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Toxic Relationships

Some people think of a “toxic relationship” as one that involves abuse, but it can be more subtle and less obvious. The underlying basis of any toxic relationship involves insecurity. Two common insecure relationship positions include what is referred as “Controllers” and “Dependents.”

Controllers as Toxic:

The “controller” has an authoritarian attitude, they seek control and power, blame others and have a hard time accepting responsibility. They assume they are right about everything and take partners for granted. A controller is also known as a “taker.” A taker controls the conversation, money, activities and all other plans. When you relate to a controller, you tend to feel physically, mentally and emotionally drained. You risk losing yourself while in a relationship with a controller. At their worst, a controller can be abusive and violent. If you have a controller in your life, make sure you do not allow or contribute to a toxic relationship.

Dependents as Toxic:

Dependent people in toxic relationships blame their own inadequacies for any problems they may have. They have low self-esteem and constantly worry about making the other person happy. They also make excuses for the controlling-type person they are involved with. In order to not be a part of a toxic relationship, the main goal for a dependent person is to separate their identity from their partner’s.

Being in a toxic relationship may feel like you are pouring water into a vase with holes in it. What represents a “toxic relationship” to you? Here are some other signs that should be carefully examined:

Some signs of a toxic relationship:

  1. Imbalanced efforts—the partner is taking advantage of how you make them feel, but isn’t reciprocating.
  2. Any form of infidelity or means to make the partner jealous.
  3. Giving up dreams or passions to make the partner happy.
  4. You spend all of your time with that person to the exclusion of all other friends.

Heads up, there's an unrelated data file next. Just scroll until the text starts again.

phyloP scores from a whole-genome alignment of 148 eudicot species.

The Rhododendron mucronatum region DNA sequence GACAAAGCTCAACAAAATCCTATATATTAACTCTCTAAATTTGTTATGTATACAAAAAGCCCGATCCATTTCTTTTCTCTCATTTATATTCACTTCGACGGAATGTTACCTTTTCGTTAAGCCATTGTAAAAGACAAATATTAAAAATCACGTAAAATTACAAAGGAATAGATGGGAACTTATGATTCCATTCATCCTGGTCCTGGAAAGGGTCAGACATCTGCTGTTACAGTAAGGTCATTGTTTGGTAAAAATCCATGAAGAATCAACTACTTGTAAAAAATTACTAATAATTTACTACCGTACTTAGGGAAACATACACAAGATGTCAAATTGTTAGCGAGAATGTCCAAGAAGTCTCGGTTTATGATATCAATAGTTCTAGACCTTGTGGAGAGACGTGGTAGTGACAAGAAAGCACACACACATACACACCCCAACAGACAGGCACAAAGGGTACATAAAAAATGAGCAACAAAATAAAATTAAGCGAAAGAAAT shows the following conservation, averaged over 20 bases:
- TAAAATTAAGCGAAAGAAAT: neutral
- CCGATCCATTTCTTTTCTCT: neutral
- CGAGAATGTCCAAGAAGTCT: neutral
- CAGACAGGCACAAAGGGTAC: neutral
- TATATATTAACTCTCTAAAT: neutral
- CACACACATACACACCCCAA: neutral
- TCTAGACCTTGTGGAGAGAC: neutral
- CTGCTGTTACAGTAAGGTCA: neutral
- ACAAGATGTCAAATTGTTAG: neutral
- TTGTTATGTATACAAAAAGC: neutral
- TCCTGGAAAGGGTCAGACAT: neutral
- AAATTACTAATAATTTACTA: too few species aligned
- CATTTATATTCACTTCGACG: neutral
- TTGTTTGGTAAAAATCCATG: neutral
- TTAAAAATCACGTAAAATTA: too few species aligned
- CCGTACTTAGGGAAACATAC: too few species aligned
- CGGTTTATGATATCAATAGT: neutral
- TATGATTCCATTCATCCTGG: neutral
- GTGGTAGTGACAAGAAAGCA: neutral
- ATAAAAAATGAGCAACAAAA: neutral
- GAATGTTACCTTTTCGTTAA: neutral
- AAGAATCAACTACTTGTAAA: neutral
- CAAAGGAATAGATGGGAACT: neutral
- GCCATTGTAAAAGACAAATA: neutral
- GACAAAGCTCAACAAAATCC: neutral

5. When one person becomes what they think the other wants them to be.
  6. Overly judgmental, critical or invalidating behaviors and words.
  7. Excessive focus on the other person’s faults, to the exclusion of one’s own.
  8. The partner shifts blame to you for every issue that comes up.
  9. When you’re working so hard to please and nothing seems to work.
  10. Controlling or possessive-like behaviors—asking for permission to see friends or family.
  11. A relationship that has some uncontrollable, subconscious draw to a person.
  12. Gaslighting behaviors—it was just a joke or making you feel confused about your reality or experience.
  13. When your close friends or family are not comfortable being around the person you’re dating.
  14. Inability to set or make healthy boundaries due to fear or feeling like you have no voice.
  15. Any form of abuse or abusive behaviors: physical, verbal, emotional, financial, sexual and more.

What is a healthy relationship?

It is healthy to be clear about what you want and need. It is healthy to hold yourself and others accountable for their words and actions. Negative feelings not expressed or acted on in a healthy, constructive way will eventually poison the relationship. It is healthy to expect only respect and kindness from all relationships. You are worthy of nothing less. It is okay to desire and seek intimacy within healthy boundaries. Control and abuse in love are not normal.

If you find yourself feeling dependent or accepting disrespectful and toxic actions or attitudes within a relationship, the first step is to acknowledge that. You don’t have to settle for negativity. Reach out for help and support, and know that you’re not alone.

If you or someone you know is struggling with their mental health through a toxic relationship, Centerstone can help. Call us at 1-877-HOPE123 (877-467-3123) for more information about counseling services.

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